The waters of the Harirud are mainly sourced in central Afghanistan and flow in a nearly straight westerly direction down a fault-guided valley trace toward the Iranian border, before looping north to form Afghanistan’s far northwest border with Iran, and then the river flows between Iran and Turkmenistan, before its last remnants soak into the sands of the Karakumsky desert. The Murghab River in this basin also flows out of Afghanistan into the Karakumsky desert as well, at first in Afghanistan through a strong canyon whose narrow width does not allow much room for irrigated agriculture along its banks. The average annual discharge of the Harirud is about 55 m3/s, but during a spring flood in 1939 the discharge went up to 1090 m3/s. The mean annual discharge of the Murghab was about 41 m3/s but during a flood in 1886 a discharge rate of 367 m3/s was measured.
Helmand – Arghandab River System: This important river system drains a wide region extending from the Bamiyan region in central Afghanistan, southwest into the Seistan depression and the Iranian border to encompass about 43 percent of the total land area of the nation. The Arghandab river that flows through Kandahar, joins the Helmand near Lashkargah. Two major dams in this system were built in the 1950s; the Kajaki Dam (Figure 3.7D) on the Helmand about 70 km upstream from Girishk, and the Dahla Dam on the Arghandab 50 km northeast of Kandahar. Total flow in non-drought years was estimated at about 7 km3, with mean discharges of 90 – 4000 m3/s and maxima of 18,000 – 20,000 m3/s. The main branch of the Helmand in its delta in the Seistan depression forms the Iranian border where the waters drain off in hamun (hamoon) wetlands and lakes that are discussed further below.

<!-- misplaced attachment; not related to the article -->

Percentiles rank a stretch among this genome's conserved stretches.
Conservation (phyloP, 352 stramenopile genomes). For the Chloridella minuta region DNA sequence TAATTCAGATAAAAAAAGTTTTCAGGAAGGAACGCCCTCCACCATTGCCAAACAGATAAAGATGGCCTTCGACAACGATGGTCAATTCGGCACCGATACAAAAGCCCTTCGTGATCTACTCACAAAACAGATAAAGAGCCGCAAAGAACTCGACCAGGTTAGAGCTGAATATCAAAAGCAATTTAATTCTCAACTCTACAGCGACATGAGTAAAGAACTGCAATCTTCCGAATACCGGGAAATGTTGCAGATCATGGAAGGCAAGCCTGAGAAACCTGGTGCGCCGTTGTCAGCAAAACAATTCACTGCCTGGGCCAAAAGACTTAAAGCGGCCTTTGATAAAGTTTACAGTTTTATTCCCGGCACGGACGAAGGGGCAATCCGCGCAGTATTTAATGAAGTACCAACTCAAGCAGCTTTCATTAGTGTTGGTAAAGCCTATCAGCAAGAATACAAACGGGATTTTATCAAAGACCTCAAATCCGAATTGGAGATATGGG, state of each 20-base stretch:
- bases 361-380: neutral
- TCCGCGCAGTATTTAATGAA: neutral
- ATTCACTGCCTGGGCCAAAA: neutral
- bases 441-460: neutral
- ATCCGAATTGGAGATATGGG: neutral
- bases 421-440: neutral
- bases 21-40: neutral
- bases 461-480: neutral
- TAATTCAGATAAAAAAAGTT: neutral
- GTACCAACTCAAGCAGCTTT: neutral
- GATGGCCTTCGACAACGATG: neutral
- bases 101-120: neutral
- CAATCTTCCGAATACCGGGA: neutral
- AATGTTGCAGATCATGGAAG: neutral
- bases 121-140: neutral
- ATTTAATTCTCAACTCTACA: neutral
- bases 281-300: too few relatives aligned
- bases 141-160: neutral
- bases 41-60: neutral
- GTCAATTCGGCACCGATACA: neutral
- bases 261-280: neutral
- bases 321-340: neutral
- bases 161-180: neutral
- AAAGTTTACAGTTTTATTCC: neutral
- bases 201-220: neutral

Kabul River System: Collectively, the Kabul River rises in the mountains of central Afghanistan west of the city, whereas its tributary, the Panshir (Figure 3.16) comes from the Hindu Kush to the northeast, and its other important feeder, the Kunar River enters Afghanistan from northwest Pakistan; collectively making up about 12 percent of the land area of Afghanistan, with about 26 percent of the annual flow of the country.
Figure 3.16. Photograph of the Panshir River northeast of Kabul.
The river supports over 300,000 ha of intensively irrigated areas and high-value crops in Afghanistan. The Kabul River goes on to flow back into Pakistan just north of the Khyber Pass, where it supports some 50,000 ha of agricultural crops before its eventual confluence with the Indus River at Attock. The river has had discharges of 33 – 460 m3/s, but in recent drought years has run nearly completely dry several times in the city of Kabul with its population of ~3 million people, which is a most serious shortfall. Because of mountain snow and glacier melt waters, the Kunar River tributary (Figure 3.17) provides much of the flow in the lower Kabul where it can flow with a mean annual discharge of 700 m3/s before it enters Pakistan.
Rivers of Tajikistan: Many of the rivers of Tajikistan rise in glacier and snow melt in the Pamir Mountains that flow into the rivers of the Panj and Amu Darya (Figures 3.17 A & B).
Figure 3.17A. Photograph of the Kunar River tributary in eastern Afghanistan.
Figure 3.17B. Map showing that the important Kunar River rises from glacier melt-water in the Hindu Raj and eastern Hindu Kush mountains in northwestern Pakistan as the Chitral River, before flowing into Afghanistan as the Kunar.
Figure 3.18 A, B, & C. Maps of the rivers of Tajikistan.
Sustainability: The sustainability of river water in Afghanistan is essential for people to survive in the future, but the future is largely uncertain for most people. Nevertheless, a number of criteria have been created to help the people of Afghanistan to better protect their water supplies (Table 3.3). These criteria should be learned by everyone and taught in the school of the country to best plan for a good future.